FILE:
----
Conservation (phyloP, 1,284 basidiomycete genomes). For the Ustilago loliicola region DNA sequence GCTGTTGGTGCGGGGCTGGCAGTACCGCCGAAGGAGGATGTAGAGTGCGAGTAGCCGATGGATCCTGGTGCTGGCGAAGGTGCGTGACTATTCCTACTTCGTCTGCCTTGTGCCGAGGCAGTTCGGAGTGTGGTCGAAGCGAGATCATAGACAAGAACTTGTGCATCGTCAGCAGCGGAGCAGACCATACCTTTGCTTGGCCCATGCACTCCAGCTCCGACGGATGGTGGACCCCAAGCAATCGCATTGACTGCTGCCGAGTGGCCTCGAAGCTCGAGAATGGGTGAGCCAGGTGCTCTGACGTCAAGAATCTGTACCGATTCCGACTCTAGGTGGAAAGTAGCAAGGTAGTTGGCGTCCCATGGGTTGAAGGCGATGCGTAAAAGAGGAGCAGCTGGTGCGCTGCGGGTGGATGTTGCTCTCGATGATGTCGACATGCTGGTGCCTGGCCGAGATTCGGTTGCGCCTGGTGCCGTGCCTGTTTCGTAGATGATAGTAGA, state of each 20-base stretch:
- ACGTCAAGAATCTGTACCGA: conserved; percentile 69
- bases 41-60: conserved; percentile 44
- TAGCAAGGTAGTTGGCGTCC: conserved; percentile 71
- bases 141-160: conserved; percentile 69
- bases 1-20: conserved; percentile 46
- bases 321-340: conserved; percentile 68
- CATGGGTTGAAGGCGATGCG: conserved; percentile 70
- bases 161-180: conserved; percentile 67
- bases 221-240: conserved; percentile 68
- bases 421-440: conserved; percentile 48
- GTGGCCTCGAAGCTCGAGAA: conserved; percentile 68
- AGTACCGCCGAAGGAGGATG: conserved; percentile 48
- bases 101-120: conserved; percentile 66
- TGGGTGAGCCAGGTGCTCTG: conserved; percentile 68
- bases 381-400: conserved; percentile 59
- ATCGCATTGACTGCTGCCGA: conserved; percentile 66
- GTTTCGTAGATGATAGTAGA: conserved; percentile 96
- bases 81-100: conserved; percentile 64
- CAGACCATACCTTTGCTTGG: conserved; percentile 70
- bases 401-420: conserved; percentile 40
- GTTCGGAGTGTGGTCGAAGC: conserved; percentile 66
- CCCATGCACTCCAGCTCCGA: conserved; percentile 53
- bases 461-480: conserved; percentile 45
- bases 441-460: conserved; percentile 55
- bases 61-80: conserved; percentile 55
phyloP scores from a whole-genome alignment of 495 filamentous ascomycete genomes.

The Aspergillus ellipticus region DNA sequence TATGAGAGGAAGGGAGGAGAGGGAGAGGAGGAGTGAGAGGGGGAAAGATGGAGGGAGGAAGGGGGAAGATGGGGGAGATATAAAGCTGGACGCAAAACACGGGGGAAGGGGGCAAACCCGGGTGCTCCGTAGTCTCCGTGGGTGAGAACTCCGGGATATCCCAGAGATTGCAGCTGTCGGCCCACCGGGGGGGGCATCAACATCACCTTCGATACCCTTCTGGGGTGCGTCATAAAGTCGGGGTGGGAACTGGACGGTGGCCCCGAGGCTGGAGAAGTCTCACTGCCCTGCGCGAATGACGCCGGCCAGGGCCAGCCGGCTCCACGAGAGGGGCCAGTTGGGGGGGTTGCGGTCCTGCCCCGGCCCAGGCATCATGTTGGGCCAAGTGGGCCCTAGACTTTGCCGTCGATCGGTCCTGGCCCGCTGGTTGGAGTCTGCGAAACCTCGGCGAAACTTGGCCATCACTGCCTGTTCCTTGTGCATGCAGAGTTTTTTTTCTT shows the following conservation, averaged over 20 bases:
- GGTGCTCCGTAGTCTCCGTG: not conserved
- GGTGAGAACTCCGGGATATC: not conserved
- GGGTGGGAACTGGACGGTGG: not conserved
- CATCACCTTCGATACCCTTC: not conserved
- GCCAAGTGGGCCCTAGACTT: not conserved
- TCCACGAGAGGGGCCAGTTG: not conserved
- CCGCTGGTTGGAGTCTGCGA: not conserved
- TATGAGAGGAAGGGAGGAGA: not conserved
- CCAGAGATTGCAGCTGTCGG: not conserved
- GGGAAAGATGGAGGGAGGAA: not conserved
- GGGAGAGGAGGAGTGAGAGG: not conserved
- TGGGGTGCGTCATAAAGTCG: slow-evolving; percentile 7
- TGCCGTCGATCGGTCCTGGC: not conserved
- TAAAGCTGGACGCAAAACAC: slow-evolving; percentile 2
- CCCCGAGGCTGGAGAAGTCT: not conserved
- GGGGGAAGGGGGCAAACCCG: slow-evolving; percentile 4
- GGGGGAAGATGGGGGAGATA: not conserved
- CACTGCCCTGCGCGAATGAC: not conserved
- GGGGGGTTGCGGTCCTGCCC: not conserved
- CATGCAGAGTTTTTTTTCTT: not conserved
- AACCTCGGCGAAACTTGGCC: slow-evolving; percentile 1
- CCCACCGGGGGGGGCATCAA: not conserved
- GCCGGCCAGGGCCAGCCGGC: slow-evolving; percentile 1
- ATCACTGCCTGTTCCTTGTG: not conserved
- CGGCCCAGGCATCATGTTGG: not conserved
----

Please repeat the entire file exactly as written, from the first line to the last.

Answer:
Conservation (phyloP, 1,284 basidiomycete genomes). For the Ustilago loliicola region DNA sequence GCTGTTGGTGCGGGGCTGGCAGTACCGCCGAAGGAGGATGTAGAGTGCGAGTAGCCGATGGATCCTGGTGCTGGCGAAGGTGCGTGACTATTCCTACTTCGTCTGCCTTGTGCCGAGGCAGTTCGGAGTGTGGTCGAAGCGAGATCATAGACAAGAACTTGTGCATCGTCAGCAGCGGAGCAGACCATACCTTTGCTTGGCCCATGCACTCCAGCTCCGACGGATGGTGGACCCCAAGCAATCGCATTGACTGCTGCCGAGTGGCCTCGAAGCTCGAGAATGGGTGAGCCAGGTGCTCTGACGTCAAGAATCTGTACCGATTCCGACTCTAGGTGGAAAGTAGCAAGGTAGTTGGCGTCCCATGGGTTGAAGGCGATGCGTAAAAGAGGAGCAGCTGGTGCGCTGCGGGTGGATGTTGCTCTCGATGATGTCGACATGCTGGTGCCTGGCCGAGATTCGGTTGCGCCTGGTGCCGTGCCTGTTTCGTAGATGATAGTAGA, state of each 20-base stretch:
- ACGTCAAGAATCTGTACCGA: conserved; percentile 69
- bases 41-60: conserved; percentile 44
- TAGCAAGGTAGTTGGCGTCC: conserved; percentile 71
- bases 141-160: conserved; percentile 69
- bases 1-20: conserved; percentile 46
- bases 321-340: conserved; percentile 68
- CATGGGTTGAAGGCGATGCG: conserved; percentile 70
- bases 161-180: conserved; percentile 67
- bases 221-240: conserved; percentile 68
- bases 421-440: conserved; percentile 48
- GTGGCCTCGAAGCTCGAGAA: conserved; percentile 68
- AGTACCGCCGAAGGAGGATG: conserved; percentile 48
- bases 101-120: conserved; percentile 66
- TGGGTGAGCCAGGTGCTCTG: conserved; percentile 68
- bases 381-400: conserved; percentile 59
- ATCGCATTGACTGCTGCCGA: conserved; percentile 66
- GTTTCGTAGATGATAGTAGA: conserved; percentile 96
- bases 81-100: conserved; percentile 64
- CAGACCATACCTTTGCTTGG: conserved; percentile 70
- bases 401-420: conserved; percentile 40
- GTTCGGAGTGTGGTCGAAGC: conserved; percentile 66
- CCCATGCACTCCAGCTCCGA: conserved; percentile 53
- bases 461-480: conserved; percentile 45
- bases 441-460: conserved; percentile 55
- bases 61-80: conserved; percentile 55
phyloP scores from a whole-genome alignment of 495 filamentous ascomycete genomes.

The Aspergillus ellipticus region DNA sequence TATGAGAGGAAGGGAGGAGAGGGAGAGGAGGAGTGAGAGGGGGAAAGATGGAGGGAGGAAGGGGGAAGATGGGGGAGATATAAAGCTGGACGCAAAACACGGGGGAAGGGGGCAAACCCGGGTGCTCCGTAGTCTCCGTGGGTGAGAACTCCGGGATATCCCAGAGATTGCAGCTGTCGGCCCACCGGGGGGGGCATCAACATCACCTTCGATACCCTTCTGGGGTGCGTCATAAAGTCGGGGTGGGAACTGGACGGTGGCCCCGAGGCTGGAGAAGTCTCACTGCCCTGCGCGAATGACGCCGGCCAGGGCCAGCCGGCTCCACGAGAGGGGCCAGTTGGGGGGGTTGCGGTCCTGCCCCGGCCCAGGCATCATGTTGGGCCAAGTGGGCCCTAGACTTTGCCGTCGATCGGTCCTGGCCCGCTGGTTGGAGTCTGCGAAACCTCGGCGAAACTTGGCCATCACTGCCTGTTCCTTGTGCATGCAGAGTTTTTTTTCTT shows the following conservation, averaged over 20 bases:
- GGTGCTCCGTAGTCTCCGTG: not conserved
- GGTGAGAACTCCGGGATATC: not conserved
- GGGTGGGAACTGGACGGTGG: not conserved
- CATCACCTTCGATACCCTTC: not conserved
- GCCAAGTGGGCCCTAGACTT: not conserved
- TCCACGAGAGGGGCCAGTTG: not conserved
- CCGCTGGTTGGAGTCTGCGA: not conserved
- TATGAGAGGAAGGGAGGAGA: not conserved
- CCAGAGATTGCAGCTGTCGG: not conserved
- GGGAAAGATGGAGGGAGGAA: not conserved
- GGGAGAGGAGGAGTGAGAGG: not conserved
- TGGGGTGCGTCATAAAGTCG: slow-evolving; percentile 7
- TGCCGTCGATCGGTCCTGGC: not conserved
- TAAAGCTGGACGCAAAACAC: slow-evolving; percentile 2
- CCCCGAGGCTGGAGAAGTCT: not conserved
- GGGGGAAGGGGGCAAACCCG: slow-evolving; percentile 4
- GGGGGAAGATGGGGGAGATA: not conserved
- CACTGCCCTGCGCGAATGAC: not conserved
- GGGGGGTTGCGGTCCTGCCC: not conserved
- CATGCAGAGTTTTTTTTCTT: not conserved
- AACCTCGGCGAAACTTGGCC: slow-evolving; percentile 1
- CCCACCGGGGGGGGCATCAA: not conserved
- GCCGGCCAGGGCCAGCCGGC: slow-evolving; percentile 1
- ATCACTGCCTGTTCCTTGTG: not conserved
- CGGCCCAGGCATCATGTTGG: not conserved